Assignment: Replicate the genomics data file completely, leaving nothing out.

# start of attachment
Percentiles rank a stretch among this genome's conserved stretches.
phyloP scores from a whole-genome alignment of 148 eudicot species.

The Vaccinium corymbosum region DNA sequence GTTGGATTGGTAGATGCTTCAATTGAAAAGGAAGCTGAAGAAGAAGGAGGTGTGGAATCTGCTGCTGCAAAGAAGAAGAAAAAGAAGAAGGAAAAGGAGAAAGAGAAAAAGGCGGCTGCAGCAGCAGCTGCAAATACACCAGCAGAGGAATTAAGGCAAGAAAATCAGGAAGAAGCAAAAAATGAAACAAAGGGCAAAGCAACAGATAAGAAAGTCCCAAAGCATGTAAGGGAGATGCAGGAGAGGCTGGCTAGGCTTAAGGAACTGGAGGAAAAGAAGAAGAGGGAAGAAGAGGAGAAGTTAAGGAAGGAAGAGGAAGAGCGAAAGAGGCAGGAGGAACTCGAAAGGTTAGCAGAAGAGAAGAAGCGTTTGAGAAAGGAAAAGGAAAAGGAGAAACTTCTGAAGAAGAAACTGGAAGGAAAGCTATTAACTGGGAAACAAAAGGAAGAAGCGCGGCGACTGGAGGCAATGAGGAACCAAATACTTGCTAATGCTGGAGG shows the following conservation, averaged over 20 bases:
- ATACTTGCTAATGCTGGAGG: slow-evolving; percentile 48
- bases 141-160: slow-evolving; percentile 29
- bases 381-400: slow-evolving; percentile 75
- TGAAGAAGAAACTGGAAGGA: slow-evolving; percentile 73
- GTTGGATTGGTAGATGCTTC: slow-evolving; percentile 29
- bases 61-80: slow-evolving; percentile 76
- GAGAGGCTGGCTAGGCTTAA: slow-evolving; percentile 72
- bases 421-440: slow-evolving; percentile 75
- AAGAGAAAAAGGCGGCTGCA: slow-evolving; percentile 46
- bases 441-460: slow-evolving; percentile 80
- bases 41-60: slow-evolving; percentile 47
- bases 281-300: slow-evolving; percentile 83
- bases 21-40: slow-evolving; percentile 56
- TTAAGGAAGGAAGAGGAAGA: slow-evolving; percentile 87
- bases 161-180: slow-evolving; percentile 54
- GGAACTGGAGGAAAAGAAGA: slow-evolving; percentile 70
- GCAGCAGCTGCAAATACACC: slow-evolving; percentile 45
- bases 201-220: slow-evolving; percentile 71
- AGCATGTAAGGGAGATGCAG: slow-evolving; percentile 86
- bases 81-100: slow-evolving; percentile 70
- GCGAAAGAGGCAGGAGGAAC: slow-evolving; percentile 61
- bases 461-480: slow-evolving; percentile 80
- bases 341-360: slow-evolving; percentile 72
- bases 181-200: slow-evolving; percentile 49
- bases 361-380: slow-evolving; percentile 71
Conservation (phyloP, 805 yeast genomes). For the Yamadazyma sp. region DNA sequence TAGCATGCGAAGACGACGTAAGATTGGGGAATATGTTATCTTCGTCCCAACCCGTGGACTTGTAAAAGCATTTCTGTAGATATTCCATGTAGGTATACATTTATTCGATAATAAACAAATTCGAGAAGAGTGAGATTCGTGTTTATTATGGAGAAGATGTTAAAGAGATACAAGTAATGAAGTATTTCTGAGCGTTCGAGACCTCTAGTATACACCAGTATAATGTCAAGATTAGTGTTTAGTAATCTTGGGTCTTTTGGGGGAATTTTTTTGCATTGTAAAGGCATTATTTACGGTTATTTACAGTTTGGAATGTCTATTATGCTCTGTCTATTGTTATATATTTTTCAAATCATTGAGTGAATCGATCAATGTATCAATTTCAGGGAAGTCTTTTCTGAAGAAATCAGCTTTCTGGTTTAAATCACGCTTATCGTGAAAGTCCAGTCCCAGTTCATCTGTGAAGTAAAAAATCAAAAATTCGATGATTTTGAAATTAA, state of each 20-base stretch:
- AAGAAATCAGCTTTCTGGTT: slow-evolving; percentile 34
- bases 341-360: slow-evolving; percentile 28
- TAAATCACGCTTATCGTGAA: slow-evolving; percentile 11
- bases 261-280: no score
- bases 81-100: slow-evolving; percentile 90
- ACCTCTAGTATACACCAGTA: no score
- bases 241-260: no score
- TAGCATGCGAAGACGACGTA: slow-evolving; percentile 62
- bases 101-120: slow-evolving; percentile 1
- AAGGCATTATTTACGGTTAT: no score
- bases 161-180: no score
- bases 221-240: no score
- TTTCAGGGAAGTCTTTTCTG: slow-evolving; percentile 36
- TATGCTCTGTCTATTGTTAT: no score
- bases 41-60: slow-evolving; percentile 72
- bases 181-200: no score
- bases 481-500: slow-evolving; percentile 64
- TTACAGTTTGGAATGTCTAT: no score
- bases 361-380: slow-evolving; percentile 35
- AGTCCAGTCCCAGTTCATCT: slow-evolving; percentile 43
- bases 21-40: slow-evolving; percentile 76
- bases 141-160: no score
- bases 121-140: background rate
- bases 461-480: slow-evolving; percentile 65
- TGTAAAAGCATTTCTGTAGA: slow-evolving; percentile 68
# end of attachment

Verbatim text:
Percentiles rank a stretch among this genome's conserved stretches.
phyloP scores from a whole-genome alignment of 148 eudicot species.

The Vaccinium corymbosum region DNA sequence GTTGGATTGGTAGATGCTTCAATTGAAAAGGAAGCTGAAGAAGAAGGAGGTGTGGAATCTGCTGCTGCAAAGAAGAAGAAAAAGAAGAAGGAAAAGGAGAAAGAGAAAAAGGCGGCTGCAGCAGCAGCTGCAAATACACCAGCAGAGGAATTAAGGCAAGAAAATCAGGAAGAAGCAAAAAATGAAACAAAGGGCAAAGCAACAGATAAGAAAGTCCCAAAGCATGTAAGGGAGATGCAGGAGAGGCTGGCTAGGCTTAAGGAACTGGAGGAAAAGAAGAAGAGGGAAGAAGAGGAGAAGTTAAGGAAGGAAGAGGAAGAGCGAAAGAGGCAGGAGGAACTCGAAAGGTTAGCAGAAGAGAAGAAGCGTTTGAGAAAGGAAAAGGAAAAGGAGAAACTTCTGAAGAAGAAACTGGAAGGAAAGCTATTAACTGGGAAACAAAAGGAAGAAGCGCGGCGACTGGAGGCAATGAGGAACCAAATACTTGCTAATGCTGGAGG shows the following conservation, averaged over 20 bases:
- ATACTTGCTAATGCTGGAGG: slow-evolving; percentile 48
- bases 141-160: slow-evolving; percentile 29
- bases 381-400: slow-evolving; percentile 75
- TGAAGAAGAAACTGGAAGGA: slow-evolving; percentile 73
- GTTGGATTGGTAGATGCTTC: slow-evolving; percentile 29
- bases 61-80: slow-evolving; percentile 76
- GAGAGGCTGGCTAGGCTTAA: slow-evolving; percentile 72
- bases 421-440: slow-evolving; percentile 75
- AAGAGAAAAAGGCGGCTGCA: slow-evolving; percentile 46
- bases 441-460: slow-evolving; percentile 80
- bases 41-60: slow-evolving; percentile 47
- bases 281-300: slow-evolving; percentile 83
- bases 21-40: slow-evolving; percentile 56
- TTAAGGAAGGAAGAGGAAGA: slow-evolving; percentile 87
- bases 161-180: slow-evolving; percentile 54
- GGAACTGGAGGAAAAGAAGA: slow-evolving; percentile 70
- GCAGCAGCTGCAAATACACC: slow-evolving; percentile 45
- bases 201-220: slow-evolving; percentile 71
- AGCATGTAAGGGAGATGCAG: slow-evolving; percentile 86
- bases 81-100: slow-evolving; percentile 70
- GCGAAAGAGGCAGGAGGAAC: slow-evolving; percentile 61
- bases 461-480: slow-evolving; percentile 80
- bases 341-360: slow-evolving; percentile 72
- bases 181-200: slow-evolving; percentile 49
- bases 361-380: slow-evolving; percentile 71
Conservation (phyloP, 805 yeast genomes). For the Yamadazyma sp. region DNA sequence TAGCATGCGAAGACGACGTAAGATTGGGGAATATGTTATCTTCGTCCCAACCCGTGGACTTGTAAAAGCATTTCTGTAGATATTCCATGTAGGTATACATTTATTCGATAATAAACAAATTCGAGAAGAGTGAGATTCGTGTTTATTATGGAGAAGATGTTAAAGAGATACAAGTAATGAAGTATTTCTGAGCGTTCGAGACCTCTAGTATACACCAGTATAATGTCAAGATTAGTGTTTAGTAATCTTGGGTCTTTTGGGGGAATTTTTTTGCATTGTAAAGGCATTATTTACGGTTATTTACAGTTTGGAATGTCTATTATGCTCTGTCTATTGTTATATATTTTTCAAATCATTGAGTGAATCGATCAATGTATCAATTTCAGGGAAGTCTTTTCTGAAGAAATCAGCTTTCTGGTTTAAATCACGCTTATCGTGAAAGTCCAGTCCCAGTTCATCTGTGAAGTAAAAAATCAAAAATTCGATGATTTTGAAATTAA, state of each 20-base stretch:
- AAGAAATCAGCTTTCTGGTT: slow-evolving; percentile 34
- bases 341-360: slow-evolving; percentile 28
- TAAATCACGCTTATCGTGAA: slow-evolving; percentile 11
- bases 261-280: no score
- bases 81-100: slow-evolving; percentile 90
- ACCTCTAGTATACACCAGTA: no score
- bases 241-260: no score
- TAGCATGCGAAGACGACGTA: slow-evolving; percentile 62
- bases 101-120: slow-evolving; percentile 1
- AAGGCATTATTTACGGTTAT: no score
- bases 161-180: no score
- bases 221-240: no score
- TTTCAGGGAAGTCTTTTCTG: slow-evolving; percentile 36
- TATGCTCTGTCTATTGTTAT: no score
- bases 41-60: slow-evolving; percentile 72
- bases 181-200: no score
- bases 481-500: slow-evolving; percentile 64
- TTACAGTTTGGAATGTCTAT: no score
- bases 361-380: slow-evolving; percentile 35
- AGTCCAGTCCCAGTTCATCT: slow-evolving; percentile 43
- bases 21-40: slow-evolving; percentile 76
- bases 141-160: no score
- bases 121-140: background rate
- bases 461-480: slow-evolving; percentile 65
- TGTAAAAGCATTTCTGTAGA: slow-evolving; percentile 68